Compassion, for me, is a part of understanding the relational aspect of my life with all people. We are all connected on this, in cosmic terms, on this very small planet we call earth and we are all responsible for each other in some way or another. That responsibility can be seen as compassion or love or whatever you think is appropriate.  I know many people would argue the “responsible for others” point, citing privacy, personal responsibility, nationalism and patriotism and whatever other ism they can think of in order to avoid taking responsibility for the “least of these” in this world. Looking with compassion on our neighbors is what we are called to do and I can say that for Christians and many other world religions as well. Deep down we all know we have to take care of each other, especially as the world grows, community is only possible if everyone plays the game, those that can play the game more effectively need to help those that cannot. Setting up barriers and judging those who can’t play is not compassion and it’s not our job.

Rev. Alan Eschenbacher

Daya Goldschlag

I think Zen Buddhist practice  is based strongly in compassion.  It arises naturally when you understand you are not separate from any other sentient being. One of my bodywork teachers said, “If you find yourself disliking a patient just stand for a moment by the massage table with their head gently held in your hands and imagine who they were as a newborn baby and what they went through in their life to make them who they are now.  You will find yourself filled with compassion.” I also notice that I distance myself, or judge people and thus distance myself, when I have some fear or insecurity of them or the situation. I try to observe when I am turning away from someone and look inside myself for the reason, or at least observe the turning away and/or judgment of them; best not to judge myself either but just observe my reaction. Doing all that somehow dissipates the fear and the judgment and allows space for connection.  This doesn’t mean one can’t be discerning. Because you have compassion for someone doesn’t mean you want to hang out with them. I think while fear and judgment have the upper hand there isn’t much room for compassion for oneself or others.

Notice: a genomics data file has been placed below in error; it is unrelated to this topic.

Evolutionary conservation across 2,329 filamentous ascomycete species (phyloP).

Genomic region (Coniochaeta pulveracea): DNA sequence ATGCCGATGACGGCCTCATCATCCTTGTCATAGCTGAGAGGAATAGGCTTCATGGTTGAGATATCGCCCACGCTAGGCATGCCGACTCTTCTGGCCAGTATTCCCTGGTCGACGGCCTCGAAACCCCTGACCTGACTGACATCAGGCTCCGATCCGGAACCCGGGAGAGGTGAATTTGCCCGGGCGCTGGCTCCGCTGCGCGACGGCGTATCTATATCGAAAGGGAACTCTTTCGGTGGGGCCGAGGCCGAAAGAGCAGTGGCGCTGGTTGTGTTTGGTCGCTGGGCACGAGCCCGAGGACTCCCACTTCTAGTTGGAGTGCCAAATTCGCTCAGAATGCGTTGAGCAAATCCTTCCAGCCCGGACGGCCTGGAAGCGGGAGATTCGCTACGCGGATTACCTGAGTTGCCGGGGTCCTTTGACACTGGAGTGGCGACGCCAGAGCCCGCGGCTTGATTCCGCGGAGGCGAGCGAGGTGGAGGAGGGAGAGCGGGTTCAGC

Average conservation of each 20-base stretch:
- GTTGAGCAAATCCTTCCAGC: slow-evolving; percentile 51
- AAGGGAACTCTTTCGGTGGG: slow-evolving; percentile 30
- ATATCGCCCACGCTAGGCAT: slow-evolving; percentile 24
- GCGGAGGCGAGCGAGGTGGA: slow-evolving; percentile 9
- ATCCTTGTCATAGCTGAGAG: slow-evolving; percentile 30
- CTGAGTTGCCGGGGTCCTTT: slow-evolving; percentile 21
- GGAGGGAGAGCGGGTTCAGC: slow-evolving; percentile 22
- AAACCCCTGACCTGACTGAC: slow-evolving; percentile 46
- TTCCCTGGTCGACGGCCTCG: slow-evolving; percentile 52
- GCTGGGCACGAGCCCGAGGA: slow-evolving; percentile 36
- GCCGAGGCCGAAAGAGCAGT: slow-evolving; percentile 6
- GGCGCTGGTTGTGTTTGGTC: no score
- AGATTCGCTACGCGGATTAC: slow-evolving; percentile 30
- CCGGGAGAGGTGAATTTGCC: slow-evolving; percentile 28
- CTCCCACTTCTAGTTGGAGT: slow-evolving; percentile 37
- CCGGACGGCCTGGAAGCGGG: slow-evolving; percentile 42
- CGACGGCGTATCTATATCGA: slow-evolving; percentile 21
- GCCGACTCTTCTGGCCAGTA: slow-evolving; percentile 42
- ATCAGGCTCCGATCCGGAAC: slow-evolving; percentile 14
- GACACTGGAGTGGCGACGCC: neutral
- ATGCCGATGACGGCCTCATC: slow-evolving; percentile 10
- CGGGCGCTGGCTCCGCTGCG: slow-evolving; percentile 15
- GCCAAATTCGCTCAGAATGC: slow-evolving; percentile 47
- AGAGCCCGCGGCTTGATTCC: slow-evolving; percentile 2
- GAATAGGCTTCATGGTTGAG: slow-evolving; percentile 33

Daya Goldschlag

Pastor Eric Blauer

For me, compassion is  when mercy and justice kiss in my life.

Mercy says, “What can I do?”
Justice says, “Why did this happen?”
Full-bloomed compassion is at work when both of these realities are being worked upon.
As Martin Luther King Jr. taught, effective compassion vs. sentimentality is happening when we are pulling the drowning out of the river and going upstream and dealing with what, or who, is causing people to end up in the river.

Dr. Karin Heller

Compassion is, for me, more about deeds than words or sentiments. Compassion is to act in favor of whatever living being. A compassionate action does not depend on one’s moods. A person can be compassionate and be in a bad mood. One has to learn to be compassionate with oneself and with all other living beings. Compassion is always life-giving. Life can be given in tender as well as in rough ways. Surgery can be an act of compassion as well as a hug. Compassion is an act of courage or determination. It’s not just a natural feeling in us. Compassion is a divine attribute. Jesus’ words and deeds, as recorded in the gospels, embody divine compassion in a human way.

Or as the Letter to the Hebrews puts it, “It was essential that he (Jesus) should become completely like his brothers so that he could be a compassionate and trustworthy high priest of God’s religion, able to atone for human sins. That is, because he has himself been through temptation he is able to help others who are tempted” (Hebrews 2:17-18).